Refinancing During the Pandemic Can Save You Over $700 a Year. Here’s What’s Changed About the Process
Earlier this year, I talked with my mortgage broker about refinancing my new house. Then I got busy and sort of forgot about it. But in late March, as much of the world was shutting down, my broker called me and said that it was the ideal time to move forward with refinancing my house.
“In the middle of a pandemic?” I asked him, shocked.
It turns out that even though coronavirus is wreaking havoc on this planet of ours, it’s a great time to refinance. There are a few key differences between refinancing now and refinancing in the Before Times, though. Ahead, find a few ways refinancing during the pandemic will be different.
You’ll likely get lower rates
With many people experiencing widespread financial hardship, it makes sense some of us would like to save money on our mortgage payments. In some ways, the biggest difference about refinancing during this pandemic is the possibility of saving a lot of money—in both your monthly payment and over the life of your mortgage.
“It’s a great time to refinance as (interest) rates are at the lowest level ever. Almost every borrower stands to save,” explains Tendayi Kapfidze, the chief economist at online loan marketplace LendingTree. “Compared to a year ago when rates were almost 1 percentage point higher, consumers save nearly $60 per month—or $700 a year in payments—for every $100,000 borrowed. Interest savings add up to about $20,000 over the 30-year term of a typical mortgage.”
You’ll have to navigate social distancing
In response to the pandemic, most banks, title companies, and mortgage brokers have transitioned to working remotely. And thanks to technology, most aspects of refinancing can easily be handled via email and by phone. The degree of social distancing involved with your refinancing will be determined by your own comfort levels, as well as the policies put in place by your city and state.
A deal breaker for me was needing to have an in-person appraisal. I was worried about an appraiser who had been visiting many different homes coming through my house and exposing me to the virus. But depending on when you purchased your home, you may be eligible to apply for an appraisal waiver. Thankfully, I was able to get this waiver and refinance without a new appraisal.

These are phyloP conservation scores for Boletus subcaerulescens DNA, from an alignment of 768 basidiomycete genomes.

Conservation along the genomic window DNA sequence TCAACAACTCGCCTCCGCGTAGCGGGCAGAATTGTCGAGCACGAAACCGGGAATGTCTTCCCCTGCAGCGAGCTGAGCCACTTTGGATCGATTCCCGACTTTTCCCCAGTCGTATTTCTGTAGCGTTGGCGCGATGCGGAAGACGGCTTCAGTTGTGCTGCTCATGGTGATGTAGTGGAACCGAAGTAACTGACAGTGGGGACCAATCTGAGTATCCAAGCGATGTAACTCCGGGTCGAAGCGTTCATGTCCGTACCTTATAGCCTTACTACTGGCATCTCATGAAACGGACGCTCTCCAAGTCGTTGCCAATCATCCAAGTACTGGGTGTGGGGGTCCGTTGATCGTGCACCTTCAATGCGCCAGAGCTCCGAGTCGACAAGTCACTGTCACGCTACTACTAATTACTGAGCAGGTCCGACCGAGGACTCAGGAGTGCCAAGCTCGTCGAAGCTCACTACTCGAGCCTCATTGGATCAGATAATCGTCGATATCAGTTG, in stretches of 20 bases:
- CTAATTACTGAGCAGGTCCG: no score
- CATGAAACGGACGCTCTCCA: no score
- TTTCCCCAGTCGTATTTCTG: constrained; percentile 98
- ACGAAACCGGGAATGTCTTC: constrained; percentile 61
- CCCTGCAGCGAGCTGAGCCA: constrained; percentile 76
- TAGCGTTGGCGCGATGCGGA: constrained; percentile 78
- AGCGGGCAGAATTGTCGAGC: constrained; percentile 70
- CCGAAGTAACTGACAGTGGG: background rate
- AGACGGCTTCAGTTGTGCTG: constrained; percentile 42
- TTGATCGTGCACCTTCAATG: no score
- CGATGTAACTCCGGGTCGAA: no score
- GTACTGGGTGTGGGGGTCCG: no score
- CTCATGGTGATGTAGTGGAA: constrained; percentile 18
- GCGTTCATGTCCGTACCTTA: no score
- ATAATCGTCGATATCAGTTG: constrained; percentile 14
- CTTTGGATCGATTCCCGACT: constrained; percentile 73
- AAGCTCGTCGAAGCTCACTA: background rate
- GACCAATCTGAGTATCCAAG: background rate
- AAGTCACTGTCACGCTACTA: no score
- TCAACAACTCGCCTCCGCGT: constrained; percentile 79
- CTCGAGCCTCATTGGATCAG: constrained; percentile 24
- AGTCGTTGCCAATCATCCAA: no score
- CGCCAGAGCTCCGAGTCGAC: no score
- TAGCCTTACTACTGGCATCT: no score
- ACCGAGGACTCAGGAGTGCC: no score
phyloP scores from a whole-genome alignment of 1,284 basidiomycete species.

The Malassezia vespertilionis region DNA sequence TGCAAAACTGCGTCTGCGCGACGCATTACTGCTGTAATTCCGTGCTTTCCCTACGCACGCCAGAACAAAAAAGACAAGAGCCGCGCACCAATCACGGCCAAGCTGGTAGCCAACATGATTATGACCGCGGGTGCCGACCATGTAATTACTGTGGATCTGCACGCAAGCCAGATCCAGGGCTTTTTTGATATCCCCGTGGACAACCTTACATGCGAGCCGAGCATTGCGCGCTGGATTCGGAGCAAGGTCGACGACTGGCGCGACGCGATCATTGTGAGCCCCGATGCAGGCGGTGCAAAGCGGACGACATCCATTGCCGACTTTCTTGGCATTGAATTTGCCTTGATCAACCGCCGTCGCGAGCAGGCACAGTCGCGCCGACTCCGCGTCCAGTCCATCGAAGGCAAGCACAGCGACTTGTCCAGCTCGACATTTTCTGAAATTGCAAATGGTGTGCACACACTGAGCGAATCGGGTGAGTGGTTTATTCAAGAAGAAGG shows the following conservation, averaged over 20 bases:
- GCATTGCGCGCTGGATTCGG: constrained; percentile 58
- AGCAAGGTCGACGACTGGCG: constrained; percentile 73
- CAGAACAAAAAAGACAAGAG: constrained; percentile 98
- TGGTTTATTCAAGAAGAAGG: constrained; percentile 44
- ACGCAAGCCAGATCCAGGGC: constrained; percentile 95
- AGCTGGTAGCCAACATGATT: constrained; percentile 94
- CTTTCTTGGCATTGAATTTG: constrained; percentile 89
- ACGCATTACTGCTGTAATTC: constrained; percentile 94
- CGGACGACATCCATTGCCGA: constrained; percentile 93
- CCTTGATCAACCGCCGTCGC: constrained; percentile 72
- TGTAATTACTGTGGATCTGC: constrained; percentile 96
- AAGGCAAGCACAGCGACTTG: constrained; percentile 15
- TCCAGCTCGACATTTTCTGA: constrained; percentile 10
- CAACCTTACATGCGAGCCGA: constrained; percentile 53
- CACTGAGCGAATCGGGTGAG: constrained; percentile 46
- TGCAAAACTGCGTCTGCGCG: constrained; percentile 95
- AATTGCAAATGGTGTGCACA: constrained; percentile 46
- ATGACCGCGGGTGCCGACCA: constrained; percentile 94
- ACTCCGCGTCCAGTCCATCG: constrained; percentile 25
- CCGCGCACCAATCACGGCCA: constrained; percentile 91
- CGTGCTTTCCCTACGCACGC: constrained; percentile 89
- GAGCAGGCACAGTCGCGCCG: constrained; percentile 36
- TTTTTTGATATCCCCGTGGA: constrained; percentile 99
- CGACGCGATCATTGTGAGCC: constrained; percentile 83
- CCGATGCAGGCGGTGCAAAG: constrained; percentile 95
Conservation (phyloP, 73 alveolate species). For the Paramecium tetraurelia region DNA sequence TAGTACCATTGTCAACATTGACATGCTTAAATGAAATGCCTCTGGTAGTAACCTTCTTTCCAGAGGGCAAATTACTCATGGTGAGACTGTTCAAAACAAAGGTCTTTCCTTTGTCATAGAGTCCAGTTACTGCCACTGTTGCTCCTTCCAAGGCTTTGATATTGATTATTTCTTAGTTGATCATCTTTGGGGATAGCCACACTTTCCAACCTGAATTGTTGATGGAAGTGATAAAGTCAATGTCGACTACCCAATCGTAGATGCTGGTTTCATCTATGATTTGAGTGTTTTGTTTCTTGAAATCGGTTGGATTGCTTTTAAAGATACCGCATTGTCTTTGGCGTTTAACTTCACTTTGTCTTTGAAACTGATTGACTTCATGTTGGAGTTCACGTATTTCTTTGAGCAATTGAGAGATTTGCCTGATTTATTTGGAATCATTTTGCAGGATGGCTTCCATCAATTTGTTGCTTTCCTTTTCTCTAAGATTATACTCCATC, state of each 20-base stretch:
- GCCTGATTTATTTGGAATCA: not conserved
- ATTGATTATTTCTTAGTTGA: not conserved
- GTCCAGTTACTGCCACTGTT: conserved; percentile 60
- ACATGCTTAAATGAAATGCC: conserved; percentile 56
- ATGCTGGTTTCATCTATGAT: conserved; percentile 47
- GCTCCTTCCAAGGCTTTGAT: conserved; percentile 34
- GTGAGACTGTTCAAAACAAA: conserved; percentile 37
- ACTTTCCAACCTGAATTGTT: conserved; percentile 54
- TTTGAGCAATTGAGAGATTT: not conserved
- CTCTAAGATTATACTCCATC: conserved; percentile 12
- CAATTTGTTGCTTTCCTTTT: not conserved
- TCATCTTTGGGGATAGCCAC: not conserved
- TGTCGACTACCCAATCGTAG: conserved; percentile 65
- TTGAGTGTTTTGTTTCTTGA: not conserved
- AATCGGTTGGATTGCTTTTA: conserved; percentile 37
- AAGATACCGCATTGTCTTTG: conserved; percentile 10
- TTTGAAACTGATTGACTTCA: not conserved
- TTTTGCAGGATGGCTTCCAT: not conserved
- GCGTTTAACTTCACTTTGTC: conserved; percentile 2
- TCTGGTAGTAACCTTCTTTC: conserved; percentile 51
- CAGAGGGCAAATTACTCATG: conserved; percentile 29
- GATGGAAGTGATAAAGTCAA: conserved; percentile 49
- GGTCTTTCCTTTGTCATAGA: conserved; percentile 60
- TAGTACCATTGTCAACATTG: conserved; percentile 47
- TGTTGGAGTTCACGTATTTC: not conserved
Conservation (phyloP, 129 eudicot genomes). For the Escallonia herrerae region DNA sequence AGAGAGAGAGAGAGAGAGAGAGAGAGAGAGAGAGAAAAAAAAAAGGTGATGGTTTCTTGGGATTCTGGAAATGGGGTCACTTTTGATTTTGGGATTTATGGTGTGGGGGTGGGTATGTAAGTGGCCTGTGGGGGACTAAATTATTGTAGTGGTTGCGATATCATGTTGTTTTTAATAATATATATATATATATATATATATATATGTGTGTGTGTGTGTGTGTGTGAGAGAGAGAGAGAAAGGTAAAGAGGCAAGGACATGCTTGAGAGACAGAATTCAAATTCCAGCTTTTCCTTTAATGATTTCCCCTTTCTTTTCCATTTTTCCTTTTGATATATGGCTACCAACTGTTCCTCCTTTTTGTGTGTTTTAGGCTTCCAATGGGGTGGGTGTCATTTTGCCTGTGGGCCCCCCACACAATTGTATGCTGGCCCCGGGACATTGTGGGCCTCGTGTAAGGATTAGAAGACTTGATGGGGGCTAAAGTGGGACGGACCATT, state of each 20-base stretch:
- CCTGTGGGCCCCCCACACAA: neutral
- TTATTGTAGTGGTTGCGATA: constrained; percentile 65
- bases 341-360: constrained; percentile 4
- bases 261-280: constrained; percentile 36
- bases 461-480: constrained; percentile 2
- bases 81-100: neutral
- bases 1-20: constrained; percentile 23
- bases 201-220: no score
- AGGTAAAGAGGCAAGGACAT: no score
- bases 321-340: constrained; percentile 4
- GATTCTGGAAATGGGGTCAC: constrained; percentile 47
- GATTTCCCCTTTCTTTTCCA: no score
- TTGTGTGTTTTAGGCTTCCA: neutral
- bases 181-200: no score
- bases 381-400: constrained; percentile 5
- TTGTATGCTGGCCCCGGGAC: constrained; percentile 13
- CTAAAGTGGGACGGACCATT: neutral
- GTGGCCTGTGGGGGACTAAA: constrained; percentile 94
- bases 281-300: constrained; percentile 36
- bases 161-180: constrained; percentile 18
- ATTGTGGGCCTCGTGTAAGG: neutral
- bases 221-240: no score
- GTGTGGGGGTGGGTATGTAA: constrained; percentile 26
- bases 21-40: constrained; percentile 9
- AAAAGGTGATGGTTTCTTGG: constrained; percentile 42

A low-contact closing might be an option
Everything about our lives is different right now, from grocery shopping to refinancing. Depending on where you live, a socially distanced refinance might include low or even no-contact closing options. Like other businesses, mortgage brokers and title companies are getting creative as they adjust to this new normal. In response to COVID-19, options limiting contact at closing for a refinance include:
- Having the ability to review documents digitally prior to closing to limit the amount of time you will physically spend at the closing table
- Wiring funds to close the refinance instead of bringing a bank check, which allows you to avoid physically going into a bank
- Obtaining remote notarization of documents
- Doing a drive-up signing where documents can be driven to your home or an agreed upon location and completed outdoors
If you are considering refinancing or are in the middle of a refinance, the best thing you can do to talk with your team about what low contact and socially distanced options look like in your area. Although drive-up signing was offered to us, my partner and I made the decision to complete our refinance in the office. Refinancing was considered an essential service, which meant despite a statewide stay-at home-order, it was legal and allowed for our refinancing to move forward so long as mask-wearing protocols were observed.
Before arriving, my partner and I were given digital access to all closing documents to review, and were walked through the COVID-19 policies implemented to protect us and the staff. Limited staff were present in the office. Our escrow officer was working remotely and her assistant handled our live signatures. Everyone was wearing masks (including us) and there was a plexiglass shield mounted on the desk. We sat on one side and passed signed documents back and forth, using copious amounts of hand sanitizer between flipping pages.
You’ll need to shop around more closely than before
I was able to save a lot of money by refinancing during the pandemic, but savings aren’t guaranteed. It is important to shop around to make sure you are getting the best deal possible.
“Two things have made it more beneficial than ever to compare lenders. Lenders have faced some capacity constraints because of the disruption to workflow, such as working from home, and high volumes. To cope, some lenders are not offering very attractive rates as this reduces the number of applications they get,” Kapfidze says. “Lenders have also increased the qualification requirements on many loans and stopped some completely. Thus, it’s more important than ever to shop around and compare to get the best rates and also increase the odds of finding a lender that will work with you.”
I can honestly say that refinancing during the pandemic was much easier than I thought it would be. Sure, it felt surreal to sit in an office signing documents while wearing a mask. And while it was a little stressful in the moment, it has been worthwhile. The key is to accept things will look different, know what you are and aren’t comfortable with in terms of risk, do your research, and talk through any concerns with your refinance team.